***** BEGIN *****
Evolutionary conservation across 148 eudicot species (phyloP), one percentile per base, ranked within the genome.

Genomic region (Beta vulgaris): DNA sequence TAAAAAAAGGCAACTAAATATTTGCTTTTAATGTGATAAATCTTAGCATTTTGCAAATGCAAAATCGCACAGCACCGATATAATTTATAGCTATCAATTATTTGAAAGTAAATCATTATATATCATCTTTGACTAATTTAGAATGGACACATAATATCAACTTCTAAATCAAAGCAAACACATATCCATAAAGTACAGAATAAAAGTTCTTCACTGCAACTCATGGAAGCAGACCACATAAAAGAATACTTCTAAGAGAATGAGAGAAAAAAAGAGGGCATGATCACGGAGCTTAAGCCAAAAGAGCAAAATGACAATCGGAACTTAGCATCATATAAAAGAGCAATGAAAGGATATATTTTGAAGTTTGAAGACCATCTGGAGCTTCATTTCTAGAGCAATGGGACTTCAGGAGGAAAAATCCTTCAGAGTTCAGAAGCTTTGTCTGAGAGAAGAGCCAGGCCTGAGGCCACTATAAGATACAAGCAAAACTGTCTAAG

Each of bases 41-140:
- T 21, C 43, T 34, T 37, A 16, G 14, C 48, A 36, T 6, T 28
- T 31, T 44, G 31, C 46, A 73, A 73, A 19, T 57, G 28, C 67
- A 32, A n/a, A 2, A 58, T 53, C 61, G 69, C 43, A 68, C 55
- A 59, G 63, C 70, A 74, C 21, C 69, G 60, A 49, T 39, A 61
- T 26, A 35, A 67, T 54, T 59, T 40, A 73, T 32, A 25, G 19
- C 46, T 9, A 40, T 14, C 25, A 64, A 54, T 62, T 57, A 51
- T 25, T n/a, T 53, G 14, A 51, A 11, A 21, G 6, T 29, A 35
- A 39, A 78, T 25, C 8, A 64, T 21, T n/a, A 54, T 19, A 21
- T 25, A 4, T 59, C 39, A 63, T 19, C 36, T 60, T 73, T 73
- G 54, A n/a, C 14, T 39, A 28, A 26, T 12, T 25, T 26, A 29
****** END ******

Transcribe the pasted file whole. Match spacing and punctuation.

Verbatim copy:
Evolutionary conservation across 148 eudicot species (phyloP), one percentile per base, ranked within the genome.

Genomic region (Beta vulgaris): DNA sequence TAAAAAAAGGCAACTAAATATTTGCTTTTAATGTGATAAATCTTAGCATTTTGCAAATGCAAAATCGCACAGCACCGATATAATTTATAGCTATCAATTATTTGAAAGTAAATCATTATATATCATCTTTGACTAATTTAGAATGGACACATAATATCAACTTCTAAATCAAAGCAAACACATATCCATAAAGTACAGAATAAAAGTTCTTCACTGCAACTCATGGAAGCAGACCACATAAAAGAATACTTCTAAGAGAATGAGAGAAAAAAAGAGGGCATGATCACGGAGCTTAAGCCAAAAGAGCAAAATGACAATCGGAACTTAGCATCATATAAAAGAGCAATGAAAGGATATATTTTGAAGTTTGAAGACCATCTGGAGCTTCATTTCTAGAGCAATGGGACTTCAGGAGGAAAAATCCTTCAGAGTTCAGAAGCTTTGTCTGAGAGAAGAGCCAGGCCTGAGGCCACTATAAGATACAAGCAAAACTGTCTAAG

Each of bases 41-140:
- T 21, C 43, T 34, T 37, A 16, G 14, C 48, A 36, T 6, T 28
- T 31, T 44, G 31, C 46, A 73, A 73, A 19, T 57, G 28, C 67
- A 32, A n/a, A 2, A 58, T 53, C 61, G 69, C 43, A 68, C 55
- A 59, G 63, C 70, A 74, C 21, C 69, G 60, A 49, T 39, A 61
- T 26, A 35, A 67, T 54, T 59, T 40, A 73, T 32, A 25, G 19
- C 46, T 9, A 40, T 14, C 25, A 64, A 54, T 62, T 57, A 51
- T 25, T n/a, T 53, G 14, A 51, A 11, A 21, G 6, T 29, A 35
- A 39, A 78, T 25, C 8, A 64, T 21, T n/a, A 54, T 19, A 21
- T 25, A 4, T 59, C 39, A 63, T 19, C 36, T 60, T 73, T 73
- G 54, A n/a, C 14, T 39, A 28, A 26, T 12, T 25, T 26, A 29